“Kitchens, who works in marketing for a real estate firm is a single mom with four children. The decision ‘means that I’ll have options in obtaining medication and treatment…. It means I won’t be a burden to my children. Without it, I felt so doomed. Without insurance, you succumb to the disease. And I don’t want to do that.’ Without it, her bill would have jumped to $500 to $600 a month.”

“Atlanta resident Ted Souris, 62, describes himself as an ‘archconservative’ who initially opposed the health law. He said her had mixed feelings about the ruling. He gets what he calls ‘a pretty hefty subsidy’ to buy insurance – he gets $460 and pays $115 for insurance. ‘I’m so against Obama and I hate that he has any kind of victory, but it’s nice that I don’t have to worry about affording health coverage.’”

“Tom Clark, of Waunakee Wis., who retired from his long time job at Canadian national Railway called the decision ‘a huge weight off my chest, a huge relief.’ In the months before coverage was available under the health law, he was cashing in on his pension fund to pay the $2,000 monthly premium for a plan that covered his wife, a diabetic who works as a clerk in a liquor store, and one of his two college-age sons. After the family signed up for coverage in December 2013, a subsidy reduced his monthly premium to about $580…. ‘If I had lost the subsidies, I don’t know what I would have done.”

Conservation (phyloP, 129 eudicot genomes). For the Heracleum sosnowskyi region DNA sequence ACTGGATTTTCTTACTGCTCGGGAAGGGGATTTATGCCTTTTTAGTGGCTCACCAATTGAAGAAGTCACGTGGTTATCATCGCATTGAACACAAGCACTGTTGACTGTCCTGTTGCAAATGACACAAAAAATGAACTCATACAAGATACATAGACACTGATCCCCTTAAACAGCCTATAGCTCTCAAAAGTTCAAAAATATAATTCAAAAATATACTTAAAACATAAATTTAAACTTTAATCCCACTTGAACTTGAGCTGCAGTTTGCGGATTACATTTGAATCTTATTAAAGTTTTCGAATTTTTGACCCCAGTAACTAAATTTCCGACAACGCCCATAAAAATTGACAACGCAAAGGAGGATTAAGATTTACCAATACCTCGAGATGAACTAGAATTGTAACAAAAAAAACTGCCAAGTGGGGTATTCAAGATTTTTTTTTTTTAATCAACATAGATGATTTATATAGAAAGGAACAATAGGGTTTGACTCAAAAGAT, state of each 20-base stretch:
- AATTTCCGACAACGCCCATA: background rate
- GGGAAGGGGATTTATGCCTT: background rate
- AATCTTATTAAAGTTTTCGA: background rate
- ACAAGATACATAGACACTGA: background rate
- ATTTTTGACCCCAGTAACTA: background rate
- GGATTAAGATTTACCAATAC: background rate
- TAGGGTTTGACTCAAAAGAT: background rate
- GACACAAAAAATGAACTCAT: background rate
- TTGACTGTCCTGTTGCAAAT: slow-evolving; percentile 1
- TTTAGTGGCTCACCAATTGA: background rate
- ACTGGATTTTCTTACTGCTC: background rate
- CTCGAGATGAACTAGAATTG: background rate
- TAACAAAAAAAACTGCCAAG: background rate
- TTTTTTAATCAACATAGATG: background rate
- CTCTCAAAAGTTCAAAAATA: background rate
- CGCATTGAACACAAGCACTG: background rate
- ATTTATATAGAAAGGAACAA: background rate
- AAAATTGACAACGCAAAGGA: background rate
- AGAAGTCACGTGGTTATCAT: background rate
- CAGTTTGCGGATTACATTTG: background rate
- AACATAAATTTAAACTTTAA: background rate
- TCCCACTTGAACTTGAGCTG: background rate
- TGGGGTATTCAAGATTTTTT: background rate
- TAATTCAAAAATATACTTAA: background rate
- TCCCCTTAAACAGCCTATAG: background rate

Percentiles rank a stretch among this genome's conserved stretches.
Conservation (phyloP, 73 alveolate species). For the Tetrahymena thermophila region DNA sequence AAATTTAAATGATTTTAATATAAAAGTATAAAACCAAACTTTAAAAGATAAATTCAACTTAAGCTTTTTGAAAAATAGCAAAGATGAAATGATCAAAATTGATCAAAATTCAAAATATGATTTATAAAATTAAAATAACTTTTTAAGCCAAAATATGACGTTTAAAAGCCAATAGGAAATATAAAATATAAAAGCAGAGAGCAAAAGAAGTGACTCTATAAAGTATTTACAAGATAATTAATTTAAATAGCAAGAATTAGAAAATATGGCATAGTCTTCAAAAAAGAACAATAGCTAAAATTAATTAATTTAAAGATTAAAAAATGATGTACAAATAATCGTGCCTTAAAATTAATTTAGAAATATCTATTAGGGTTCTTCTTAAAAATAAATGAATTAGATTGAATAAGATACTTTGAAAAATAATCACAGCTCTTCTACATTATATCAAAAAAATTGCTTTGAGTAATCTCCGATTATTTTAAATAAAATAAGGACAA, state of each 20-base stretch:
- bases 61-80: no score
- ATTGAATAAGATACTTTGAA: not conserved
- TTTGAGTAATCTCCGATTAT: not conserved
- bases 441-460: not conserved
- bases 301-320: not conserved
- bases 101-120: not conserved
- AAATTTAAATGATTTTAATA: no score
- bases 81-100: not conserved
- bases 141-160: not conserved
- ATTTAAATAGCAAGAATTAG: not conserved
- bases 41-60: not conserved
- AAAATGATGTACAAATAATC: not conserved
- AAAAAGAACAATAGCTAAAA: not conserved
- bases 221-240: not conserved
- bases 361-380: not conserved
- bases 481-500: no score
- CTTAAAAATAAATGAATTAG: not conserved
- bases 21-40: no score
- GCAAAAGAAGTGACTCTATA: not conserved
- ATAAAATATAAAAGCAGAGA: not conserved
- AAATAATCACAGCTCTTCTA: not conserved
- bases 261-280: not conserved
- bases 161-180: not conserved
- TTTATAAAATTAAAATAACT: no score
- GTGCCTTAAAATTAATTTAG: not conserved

Karen Tumulty interviewed strategists from both parties on the political impacts of the court’s decision for her article in today’s Washington Post. “Rick Wilson, a Florida based strategist for Republican candidates said he was relieved by the decisions which has given his party a reprieve from having to navigate these straits. ‘I’ve been telling clients for about a month now, listen, this is probably going to get passed, they’ll approve it, and you should not be freaked out by it, because otherwise you’re going to spend the next year and a half getting ads run against you where a weeping Hispanic woman looks at the camera and says ‘they took away my son’s health care. Now he’s dead.’ What I don’t want is a political environment where the next year and a half we’re in a ditch with people asking ‘what is your exact health care plan and then when we present one, it gets torn apart’… Anyone who thinks that’s a great political frame to put yourself in for 2016 hasn’t ever done an election.”